3. That does look like fun but I think I am way too out of shape to be any good at it, hopefully once I get away from work and we get on our own boat we can change our habits enough to start getting back in shape. We have 78 more days till I leave HP and we finally sold our hosue this week so that was the last hurdle! On the water soon, it has been along time coming.

  4. Basic windsurfing seems much more your style to me. You could get two sets and have immense fun along the coastline together, and it’s free. The kite version may go faster, and cost more, but you also need more space so nipping along the coastline or along a beach becomes either silly or dangerous. I see lots of them either having trouble or causing trouble, whereas the ordinary boards are usually no problem.

    As someone said above, why not find a windsurfing school. They will help you find what you want. Also, they could sell you some of their older boards nice and cheap.

    Mike

  5. I still think there is less equipment to store with kite surfing and the range of wind is greater with limited gear. If you have your heart set on windsurfing…

    Then maybe you should sail to Aruba and take some classes. Once you learn to water start both directions you open the playing field. The larger boards are only for beginners and soon you won’t want to use them (except for paddling standing up maybe) When you get into the higher wind and smaller boards you do get beat up a bit and your forearms get thrashed, but you gotta love that speed. When you pull off your first duck jibe its a wonderful feeling.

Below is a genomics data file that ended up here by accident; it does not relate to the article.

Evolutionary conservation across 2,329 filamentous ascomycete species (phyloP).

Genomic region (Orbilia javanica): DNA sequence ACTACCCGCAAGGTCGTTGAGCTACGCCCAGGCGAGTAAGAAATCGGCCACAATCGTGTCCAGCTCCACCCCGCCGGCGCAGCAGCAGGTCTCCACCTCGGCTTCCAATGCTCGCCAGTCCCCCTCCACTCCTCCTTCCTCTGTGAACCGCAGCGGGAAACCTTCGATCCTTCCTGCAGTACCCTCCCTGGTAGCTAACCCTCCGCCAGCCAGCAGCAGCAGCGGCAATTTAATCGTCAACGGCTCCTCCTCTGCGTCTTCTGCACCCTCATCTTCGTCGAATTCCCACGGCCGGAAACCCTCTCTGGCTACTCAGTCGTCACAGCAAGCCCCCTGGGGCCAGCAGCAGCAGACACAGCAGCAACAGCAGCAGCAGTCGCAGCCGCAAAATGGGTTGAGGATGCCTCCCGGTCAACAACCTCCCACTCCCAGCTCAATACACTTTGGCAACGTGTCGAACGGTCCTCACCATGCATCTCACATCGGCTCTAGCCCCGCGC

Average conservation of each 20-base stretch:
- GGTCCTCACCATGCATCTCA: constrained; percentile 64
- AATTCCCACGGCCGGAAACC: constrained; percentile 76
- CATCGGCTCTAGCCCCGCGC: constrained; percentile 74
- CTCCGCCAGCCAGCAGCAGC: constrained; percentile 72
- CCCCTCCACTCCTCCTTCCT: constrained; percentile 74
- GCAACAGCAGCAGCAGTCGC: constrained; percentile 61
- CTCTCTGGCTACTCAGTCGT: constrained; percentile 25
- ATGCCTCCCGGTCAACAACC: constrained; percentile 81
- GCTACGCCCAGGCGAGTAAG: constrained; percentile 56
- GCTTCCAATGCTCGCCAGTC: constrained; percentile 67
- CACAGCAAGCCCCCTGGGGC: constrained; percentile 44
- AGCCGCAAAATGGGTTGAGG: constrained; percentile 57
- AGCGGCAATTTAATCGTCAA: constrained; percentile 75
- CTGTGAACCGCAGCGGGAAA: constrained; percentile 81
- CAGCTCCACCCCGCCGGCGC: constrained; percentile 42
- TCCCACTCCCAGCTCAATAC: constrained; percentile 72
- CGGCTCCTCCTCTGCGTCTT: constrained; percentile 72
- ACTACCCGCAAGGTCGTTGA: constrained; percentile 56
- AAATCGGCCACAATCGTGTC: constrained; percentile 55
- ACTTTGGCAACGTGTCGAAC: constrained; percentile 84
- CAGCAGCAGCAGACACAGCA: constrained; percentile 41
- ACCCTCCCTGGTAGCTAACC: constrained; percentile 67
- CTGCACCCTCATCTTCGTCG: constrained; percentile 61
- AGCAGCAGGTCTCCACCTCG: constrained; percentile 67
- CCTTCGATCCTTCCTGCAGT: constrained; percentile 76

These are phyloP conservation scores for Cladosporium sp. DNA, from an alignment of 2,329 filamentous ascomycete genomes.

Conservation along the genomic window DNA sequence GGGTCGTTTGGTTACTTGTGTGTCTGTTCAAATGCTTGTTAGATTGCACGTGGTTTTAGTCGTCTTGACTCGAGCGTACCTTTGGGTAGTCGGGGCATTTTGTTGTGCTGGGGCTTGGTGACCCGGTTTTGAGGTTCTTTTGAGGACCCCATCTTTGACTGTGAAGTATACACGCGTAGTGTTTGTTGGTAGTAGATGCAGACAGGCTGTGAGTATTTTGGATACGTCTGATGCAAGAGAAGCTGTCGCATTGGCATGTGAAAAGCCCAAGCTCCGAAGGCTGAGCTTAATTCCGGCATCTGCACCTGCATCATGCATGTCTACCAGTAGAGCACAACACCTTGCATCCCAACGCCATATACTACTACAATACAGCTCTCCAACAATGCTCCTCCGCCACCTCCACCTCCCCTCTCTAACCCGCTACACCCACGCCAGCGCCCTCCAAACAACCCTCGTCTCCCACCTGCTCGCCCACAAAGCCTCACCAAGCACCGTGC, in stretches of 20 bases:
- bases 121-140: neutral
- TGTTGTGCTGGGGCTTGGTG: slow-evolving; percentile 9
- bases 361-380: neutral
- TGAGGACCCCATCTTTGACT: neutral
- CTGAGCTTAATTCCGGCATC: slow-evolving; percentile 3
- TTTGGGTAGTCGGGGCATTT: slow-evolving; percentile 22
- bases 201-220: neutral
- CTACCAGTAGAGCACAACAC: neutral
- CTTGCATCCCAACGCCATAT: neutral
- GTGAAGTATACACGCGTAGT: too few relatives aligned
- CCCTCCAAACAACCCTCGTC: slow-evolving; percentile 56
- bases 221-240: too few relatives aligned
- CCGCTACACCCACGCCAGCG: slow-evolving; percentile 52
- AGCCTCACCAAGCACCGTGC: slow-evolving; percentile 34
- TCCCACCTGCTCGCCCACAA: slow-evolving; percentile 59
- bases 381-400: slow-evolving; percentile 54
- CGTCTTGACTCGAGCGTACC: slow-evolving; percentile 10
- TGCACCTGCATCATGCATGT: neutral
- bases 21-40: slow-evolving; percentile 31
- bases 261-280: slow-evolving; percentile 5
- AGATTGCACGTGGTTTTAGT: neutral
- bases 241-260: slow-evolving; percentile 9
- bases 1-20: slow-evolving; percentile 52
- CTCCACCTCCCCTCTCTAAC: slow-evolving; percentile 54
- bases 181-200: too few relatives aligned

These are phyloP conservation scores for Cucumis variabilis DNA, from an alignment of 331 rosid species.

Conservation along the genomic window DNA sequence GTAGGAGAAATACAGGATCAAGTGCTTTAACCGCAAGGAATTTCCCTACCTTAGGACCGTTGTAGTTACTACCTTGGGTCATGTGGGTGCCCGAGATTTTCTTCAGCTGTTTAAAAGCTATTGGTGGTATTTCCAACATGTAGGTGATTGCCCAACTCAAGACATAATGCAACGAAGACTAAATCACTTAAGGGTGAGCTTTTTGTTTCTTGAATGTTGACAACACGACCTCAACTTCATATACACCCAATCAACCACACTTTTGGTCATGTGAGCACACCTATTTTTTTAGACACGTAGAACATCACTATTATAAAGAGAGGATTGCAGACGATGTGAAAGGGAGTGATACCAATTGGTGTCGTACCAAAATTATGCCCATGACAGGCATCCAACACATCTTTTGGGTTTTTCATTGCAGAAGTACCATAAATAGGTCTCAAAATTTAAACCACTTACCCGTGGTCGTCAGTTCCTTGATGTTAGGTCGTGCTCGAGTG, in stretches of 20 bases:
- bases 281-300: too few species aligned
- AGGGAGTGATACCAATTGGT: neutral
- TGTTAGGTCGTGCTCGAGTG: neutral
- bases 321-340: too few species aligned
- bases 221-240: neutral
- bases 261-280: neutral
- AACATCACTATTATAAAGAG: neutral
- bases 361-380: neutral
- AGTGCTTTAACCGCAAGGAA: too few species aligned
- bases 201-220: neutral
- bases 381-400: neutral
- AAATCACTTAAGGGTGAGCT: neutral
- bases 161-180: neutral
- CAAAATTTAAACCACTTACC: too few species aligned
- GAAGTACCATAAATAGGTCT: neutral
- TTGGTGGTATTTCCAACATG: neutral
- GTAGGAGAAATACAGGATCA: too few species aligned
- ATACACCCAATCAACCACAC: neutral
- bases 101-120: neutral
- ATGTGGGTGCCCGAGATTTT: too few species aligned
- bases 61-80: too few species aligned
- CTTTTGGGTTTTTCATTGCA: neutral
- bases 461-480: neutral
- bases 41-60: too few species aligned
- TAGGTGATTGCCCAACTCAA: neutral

Hey Mike do you have a link on your site that lists all the equipment you use on your boat? Like what GPS and how you tie into your Mac? Thanks TL

  6. Mike, one more thing, it would be great to see a video of how you plan a trip. I know you have done pictures on this before, but a video of how you go about setting a course and thinking about conditions and navigation decisions would be interesting, someday if you feel like it. Here is a link to Cruising Lealea ,where they did just that and many more great videos on their site and U-tube as well. still like to see how you guys go about it. Thanks again…

    http://www.youtube.com/watch?v=x4nNQOXRd4w&feature=channel&list=UL

    • There really wouldn’t be much to film, Terry. We look at our guide books and consult the charts on my laptop using our new PolarView software to decide where to go. We check weather on the web. Based upon weather we decide when we can go. Based upon the distance we have to travel we decide what time we should leave (so that we arrive at our planned destination with good light). We also try to have a PLAN B in case the weather doesn’t cooperate and our trip is slower or more rough than anticipated. Once this is decided we plot a safe route into the chartplotter at the help. All these steps might be completed over several days or 30 minutes.

      Now, if we were going to cross an ocean, we might spend a bit more time on the process!